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Solar heat in Vietnam, the new workshop of the world

Submitted by Baerbel Epp on January 4, 2018
PrimeAsia Leather CompanyA 5,000 m² flat plate collector field is currently being built at PrimeAsia Leather in Ba Ria-Vung Tau, Vietnam. The turnkey supplier of the installation is Danish-based Arcon-Sunmark, which has its own flat plate collector production facilities in this South East Asian country. According to a press release published at the beginning of last November, the solar plant is scheduled to come online in early 2018. The solar heat is said to be used for preparing the animal skins and evaporating the factory’s waste water.
Photo: PrimeAsia Leather Company
 

Project partners guarantee SDH yield

Submitted by Baerbel Epp on December 21, 2017
ADEME15 December saw the inauguration of the first installation supported by the subsidy scheme for large-scale solar thermal projects in France. The 2,340 m² collector field by German manufacturer KBB Kollektorbau has since been feeding into a biomass district heating network of Châteaubriant, a town in western France. Altogether, the subsidy scheme’s administrator, French energy agency Ademe, approved six solar thermal projects during the first tender invitation called Appel à Projets National Grandes Installations Solaires Thermiques. The second one in November 2017 led to the submission and approval of a 14,000 m² solar process heat project, which is currently in planning. The programme inviting large-scale solar thermal tenders started in 2015 (see the database of incentive programmes for more information). There are two new submission deadlines planned for March and November 2018.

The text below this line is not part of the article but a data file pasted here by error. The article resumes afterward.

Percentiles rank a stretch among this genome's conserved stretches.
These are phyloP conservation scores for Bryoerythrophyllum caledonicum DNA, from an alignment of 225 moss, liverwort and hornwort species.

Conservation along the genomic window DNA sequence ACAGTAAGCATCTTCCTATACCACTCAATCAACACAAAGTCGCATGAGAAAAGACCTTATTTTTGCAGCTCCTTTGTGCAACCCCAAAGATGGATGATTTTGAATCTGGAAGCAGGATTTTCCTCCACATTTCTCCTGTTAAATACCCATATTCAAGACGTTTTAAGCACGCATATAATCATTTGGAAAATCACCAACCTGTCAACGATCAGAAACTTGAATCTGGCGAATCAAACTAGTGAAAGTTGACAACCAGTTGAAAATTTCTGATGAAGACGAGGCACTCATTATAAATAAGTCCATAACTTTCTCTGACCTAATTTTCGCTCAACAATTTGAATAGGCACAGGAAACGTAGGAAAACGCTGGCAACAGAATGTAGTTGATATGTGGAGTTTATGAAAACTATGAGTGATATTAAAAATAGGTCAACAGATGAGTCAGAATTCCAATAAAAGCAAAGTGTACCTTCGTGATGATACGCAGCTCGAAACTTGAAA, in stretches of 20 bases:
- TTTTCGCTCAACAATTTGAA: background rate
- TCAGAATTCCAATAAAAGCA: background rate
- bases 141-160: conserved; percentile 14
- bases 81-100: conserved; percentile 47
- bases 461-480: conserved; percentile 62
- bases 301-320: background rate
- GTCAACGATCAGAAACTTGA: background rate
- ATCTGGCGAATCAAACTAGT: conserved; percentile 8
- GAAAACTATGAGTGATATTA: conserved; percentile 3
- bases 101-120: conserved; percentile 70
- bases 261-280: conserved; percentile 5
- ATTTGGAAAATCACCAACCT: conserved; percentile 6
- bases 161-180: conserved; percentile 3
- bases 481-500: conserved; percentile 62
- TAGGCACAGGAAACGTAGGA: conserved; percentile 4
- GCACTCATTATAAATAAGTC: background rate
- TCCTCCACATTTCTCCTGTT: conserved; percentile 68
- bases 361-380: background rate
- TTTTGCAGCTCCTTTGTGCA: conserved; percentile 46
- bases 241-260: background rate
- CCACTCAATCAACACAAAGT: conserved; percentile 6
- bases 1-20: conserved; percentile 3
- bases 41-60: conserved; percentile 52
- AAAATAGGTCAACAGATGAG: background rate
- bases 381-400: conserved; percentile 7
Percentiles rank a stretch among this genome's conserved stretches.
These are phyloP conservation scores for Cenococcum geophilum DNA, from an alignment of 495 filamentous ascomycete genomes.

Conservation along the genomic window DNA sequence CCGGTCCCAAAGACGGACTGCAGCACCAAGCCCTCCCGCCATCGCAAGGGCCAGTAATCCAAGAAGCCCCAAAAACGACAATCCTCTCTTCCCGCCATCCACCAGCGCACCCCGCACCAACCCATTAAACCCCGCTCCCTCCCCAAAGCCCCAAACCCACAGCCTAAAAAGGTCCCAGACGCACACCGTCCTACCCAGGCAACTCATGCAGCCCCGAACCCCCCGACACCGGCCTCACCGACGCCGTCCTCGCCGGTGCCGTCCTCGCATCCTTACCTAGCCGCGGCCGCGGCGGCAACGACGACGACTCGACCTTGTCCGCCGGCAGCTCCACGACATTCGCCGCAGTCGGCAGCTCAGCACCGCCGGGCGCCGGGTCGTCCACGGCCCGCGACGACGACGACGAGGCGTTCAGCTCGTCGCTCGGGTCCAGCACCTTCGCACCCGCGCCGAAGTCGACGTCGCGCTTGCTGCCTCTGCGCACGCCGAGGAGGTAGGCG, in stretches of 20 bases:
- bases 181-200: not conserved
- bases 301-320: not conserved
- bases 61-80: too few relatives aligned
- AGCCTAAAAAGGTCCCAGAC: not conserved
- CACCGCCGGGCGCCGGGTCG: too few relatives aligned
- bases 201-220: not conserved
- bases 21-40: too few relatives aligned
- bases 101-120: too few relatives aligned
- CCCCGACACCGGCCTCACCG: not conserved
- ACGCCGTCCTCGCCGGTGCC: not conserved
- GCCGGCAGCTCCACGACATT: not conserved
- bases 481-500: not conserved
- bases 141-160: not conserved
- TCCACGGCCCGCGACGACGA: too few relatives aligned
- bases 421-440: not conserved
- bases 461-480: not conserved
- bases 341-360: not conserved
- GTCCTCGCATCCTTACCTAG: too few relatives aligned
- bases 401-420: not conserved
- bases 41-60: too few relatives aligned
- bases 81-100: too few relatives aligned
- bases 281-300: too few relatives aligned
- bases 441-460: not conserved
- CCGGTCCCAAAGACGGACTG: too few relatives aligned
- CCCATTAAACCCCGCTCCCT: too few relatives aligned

Photo: Ademe
 

Australia: Think Big, Think Solar

Submitted by Baerbel Epp on December 1, 2017
GreenlandIn Australia, the deployment of large commercial solar thermal plants is picking up speed. This year, Monash University had a solar field of 0.5 MW put into operation and aims to expand it to 1 MW. The solar heat that is fed into the district heating system of the large campus area in Clayton, a suburb of Melbourne, is said to meet the entire heat demand in summer. The field consists of vacuum tube collectors by Australian manufacturer Greenland Systems (see photo) and was designed and installed by the LCI engineering consultancy from Melbourne. Currently, Danish Aalborg CSP is in dialogue with Perth-based Agrimin about the supply of solar process heat to a planned sulphate of potash (SOP) mine and processing factory in the state of Western Australia.
Photo: Greenland
 

SHC 2017: Largest experts’ meeting on integrated solar heating and cooling

Submitted by Baerbel Epp on November 8, 2017